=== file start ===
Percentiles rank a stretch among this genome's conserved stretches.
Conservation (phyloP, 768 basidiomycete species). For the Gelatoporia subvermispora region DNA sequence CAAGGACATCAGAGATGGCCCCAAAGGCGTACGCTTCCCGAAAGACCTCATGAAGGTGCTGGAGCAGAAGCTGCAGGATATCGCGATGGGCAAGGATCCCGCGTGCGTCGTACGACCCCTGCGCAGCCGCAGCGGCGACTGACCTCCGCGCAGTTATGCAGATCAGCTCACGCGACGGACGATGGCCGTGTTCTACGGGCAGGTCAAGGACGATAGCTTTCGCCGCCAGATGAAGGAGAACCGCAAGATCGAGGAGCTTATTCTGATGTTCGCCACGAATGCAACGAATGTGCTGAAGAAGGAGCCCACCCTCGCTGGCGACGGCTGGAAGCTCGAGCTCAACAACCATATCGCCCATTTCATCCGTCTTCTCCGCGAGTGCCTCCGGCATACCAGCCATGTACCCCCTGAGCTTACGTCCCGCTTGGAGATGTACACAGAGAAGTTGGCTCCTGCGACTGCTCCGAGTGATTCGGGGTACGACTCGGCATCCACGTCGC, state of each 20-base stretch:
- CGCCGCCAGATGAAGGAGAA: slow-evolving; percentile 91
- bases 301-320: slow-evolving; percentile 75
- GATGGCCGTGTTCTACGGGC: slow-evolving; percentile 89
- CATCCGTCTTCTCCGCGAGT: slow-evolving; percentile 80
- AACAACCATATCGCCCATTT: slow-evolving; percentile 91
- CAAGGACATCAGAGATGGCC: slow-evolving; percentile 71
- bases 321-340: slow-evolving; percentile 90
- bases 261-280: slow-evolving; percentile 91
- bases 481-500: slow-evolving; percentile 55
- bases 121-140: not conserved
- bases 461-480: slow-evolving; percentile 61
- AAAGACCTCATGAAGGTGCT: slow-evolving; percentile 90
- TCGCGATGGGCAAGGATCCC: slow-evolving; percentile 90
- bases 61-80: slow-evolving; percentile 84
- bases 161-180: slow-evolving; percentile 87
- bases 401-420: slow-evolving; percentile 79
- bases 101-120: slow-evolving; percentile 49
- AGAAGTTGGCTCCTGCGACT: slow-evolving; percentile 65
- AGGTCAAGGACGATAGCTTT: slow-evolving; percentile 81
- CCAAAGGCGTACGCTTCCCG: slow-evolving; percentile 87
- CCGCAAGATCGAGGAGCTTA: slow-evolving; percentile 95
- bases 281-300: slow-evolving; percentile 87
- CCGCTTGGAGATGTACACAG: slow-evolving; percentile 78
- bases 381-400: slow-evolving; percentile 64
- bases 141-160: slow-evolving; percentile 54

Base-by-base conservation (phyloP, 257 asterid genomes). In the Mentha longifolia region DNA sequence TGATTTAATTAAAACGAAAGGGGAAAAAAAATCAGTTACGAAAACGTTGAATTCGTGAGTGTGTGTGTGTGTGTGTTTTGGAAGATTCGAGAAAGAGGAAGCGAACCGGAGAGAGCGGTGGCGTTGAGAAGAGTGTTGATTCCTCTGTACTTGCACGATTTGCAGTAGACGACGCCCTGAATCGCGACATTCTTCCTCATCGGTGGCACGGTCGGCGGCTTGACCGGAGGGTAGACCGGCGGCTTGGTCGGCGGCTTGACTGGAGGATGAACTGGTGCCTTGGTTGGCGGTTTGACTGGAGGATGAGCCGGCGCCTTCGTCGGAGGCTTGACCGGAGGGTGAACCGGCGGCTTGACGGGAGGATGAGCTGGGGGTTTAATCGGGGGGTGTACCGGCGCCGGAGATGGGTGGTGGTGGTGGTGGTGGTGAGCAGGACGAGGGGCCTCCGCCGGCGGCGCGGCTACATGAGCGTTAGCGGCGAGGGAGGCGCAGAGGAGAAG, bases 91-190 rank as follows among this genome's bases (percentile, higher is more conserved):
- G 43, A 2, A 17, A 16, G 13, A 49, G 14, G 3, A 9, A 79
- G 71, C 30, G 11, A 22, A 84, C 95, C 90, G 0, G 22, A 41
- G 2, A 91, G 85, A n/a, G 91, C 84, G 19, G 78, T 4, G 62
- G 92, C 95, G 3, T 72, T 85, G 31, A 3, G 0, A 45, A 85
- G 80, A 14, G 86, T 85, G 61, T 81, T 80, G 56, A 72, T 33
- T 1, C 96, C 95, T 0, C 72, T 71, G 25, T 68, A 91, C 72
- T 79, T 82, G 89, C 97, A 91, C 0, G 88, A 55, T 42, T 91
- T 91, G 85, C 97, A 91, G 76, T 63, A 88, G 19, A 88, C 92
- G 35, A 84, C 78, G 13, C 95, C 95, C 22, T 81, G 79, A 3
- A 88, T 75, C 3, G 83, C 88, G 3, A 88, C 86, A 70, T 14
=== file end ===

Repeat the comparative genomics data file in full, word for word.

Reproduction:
Percentiles rank a stretch among this genome's conserved stretches.
Conservation (phyloP, 768 basidiomycete species). For the Gelatoporia subvermispora region DNA sequence CAAGGACATCAGAGATGGCCCCAAAGGCGTACGCTTCCCGAAAGACCTCATGAAGGTGCTGGAGCAGAAGCTGCAGGATATCGCGATGGGCAAGGATCCCGCGTGCGTCGTACGACCCCTGCGCAGCCGCAGCGGCGACTGACCTCCGCGCAGTTATGCAGATCAGCTCACGCGACGGACGATGGCCGTGTTCTACGGGCAGGTCAAGGACGATAGCTTTCGCCGCCAGATGAAGGAGAACCGCAAGATCGAGGAGCTTATTCTGATGTTCGCCACGAATGCAACGAATGTGCTGAAGAAGGAGCCCACCCTCGCTGGCGACGGCTGGAAGCTCGAGCTCAACAACCATATCGCCCATTTCATCCGTCTTCTCCGCGAGTGCCTCCGGCATACCAGCCATGTACCCCCTGAGCTTACGTCCCGCTTGGAGATGTACACAGAGAAGTTGGCTCCTGCGACTGCTCCGAGTGATTCGGGGTACGACTCGGCATCCACGTCGC, state of each 20-base stretch:
- CGCCGCCAGATGAAGGAGAA: slow-evolving; percentile 91
- bases 301-320: slow-evolving; percentile 75
- GATGGCCGTGTTCTACGGGC: slow-evolving; percentile 89
- CATCCGTCTTCTCCGCGAGT: slow-evolving; percentile 80
- AACAACCATATCGCCCATTT: slow-evolving; percentile 91
- CAAGGACATCAGAGATGGCC: slow-evolving; percentile 71
- bases 321-340: slow-evolving; percentile 90
- bases 261-280: slow-evolving; percentile 91
- bases 481-500: slow-evolving; percentile 55
- bases 121-140: not conserved
- bases 461-480: slow-evolving; percentile 61
- AAAGACCTCATGAAGGTGCT: slow-evolving; percentile 90
- TCGCGATGGGCAAGGATCCC: slow-evolving; percentile 90
- bases 61-80: slow-evolving; percentile 84
- bases 161-180: slow-evolving; percentile 87
- bases 401-420: slow-evolving; percentile 79
- bases 101-120: slow-evolving; percentile 49
- AGAAGTTGGCTCCTGCGACT: slow-evolving; percentile 65
- AGGTCAAGGACGATAGCTTT: slow-evolving; percentile 81
- CCAAAGGCGTACGCTTCCCG: slow-evolving; percentile 87
- CCGCAAGATCGAGGAGCTTA: slow-evolving; percentile 95
- bases 281-300: slow-evolving; percentile 87
- CCGCTTGGAGATGTACACAG: slow-evolving; percentile 78
- bases 381-400: slow-evolving; percentile 64
- bases 141-160: slow-evolving; percentile 54

Base-by-base conservation (phyloP, 257 asterid genomes). In the Mentha longifolia region DNA sequence TGATTTAATTAAAACGAAAGGGGAAAAAAAATCAGTTACGAAAACGTTGAATTCGTGAGTGTGTGTGTGTGTGTGTTTTGGAAGATTCGAGAAAGAGGAAGCGAACCGGAGAGAGCGGTGGCGTTGAGAAGAGTGTTGATTCCTCTGTACTTGCACGATTTGCAGTAGACGACGCCCTGAATCGCGACATTCTTCCTCATCGGTGGCACGGTCGGCGGCTTGACCGGAGGGTAGACCGGCGGCTTGGTCGGCGGCTTGACTGGAGGATGAACTGGTGCCTTGGTTGGCGGTTTGACTGGAGGATGAGCCGGCGCCTTCGTCGGAGGCTTGACCGGAGGGTGAACCGGCGGCTTGACGGGAGGATGAGCTGGGGGTTTAATCGGGGGGTGTACCGGCGCCGGAGATGGGTGGTGGTGGTGGTGGTGGTGAGCAGGACGAGGGGCCTCCGCCGGCGGCGCGGCTACATGAGCGTTAGCGGCGAGGGAGGCGCAGAGGAGAAG, bases 91-190 rank as follows among this genome's bases (percentile, higher is more conserved):
- G 43, A 2, A 17, A 16, G 13, A 49, G 14, G 3, A 9, A 79
- G 71, C 30, G 11, A 22, A 84, C 95, C 90, G 0, G 22, A 41
- G 2, A 91, G 85, A n/a, G 91, C 84, G 19, G 78, T 4, G 62
- G 92, C 95, G 3, T 72, T 85, G 31, A 3, G 0, A 45, A 85
- G 80, A 14, G 86, T 85, G 61, T 81, T 80, G 56, A 72, T 33
- T 1, C 96, C 95, T 0, C 72, T 71, G 25, T 68, A 91, C 72
- T 79, T 82, G 89, C 97, A 91, C 0, G 88, A 55, T 42, T 91
- T 91, G 85, C 97, A 91, G 76, T 63, A 88, G 19, A 88, C 92
- G 35, A 84, C 78, G 13, C 95, C 95, C 22, T 81, G 79, A 3
- A 88, T 75, C 3, G 83, C 88, G 3, A 88, C 86, A 70, T 14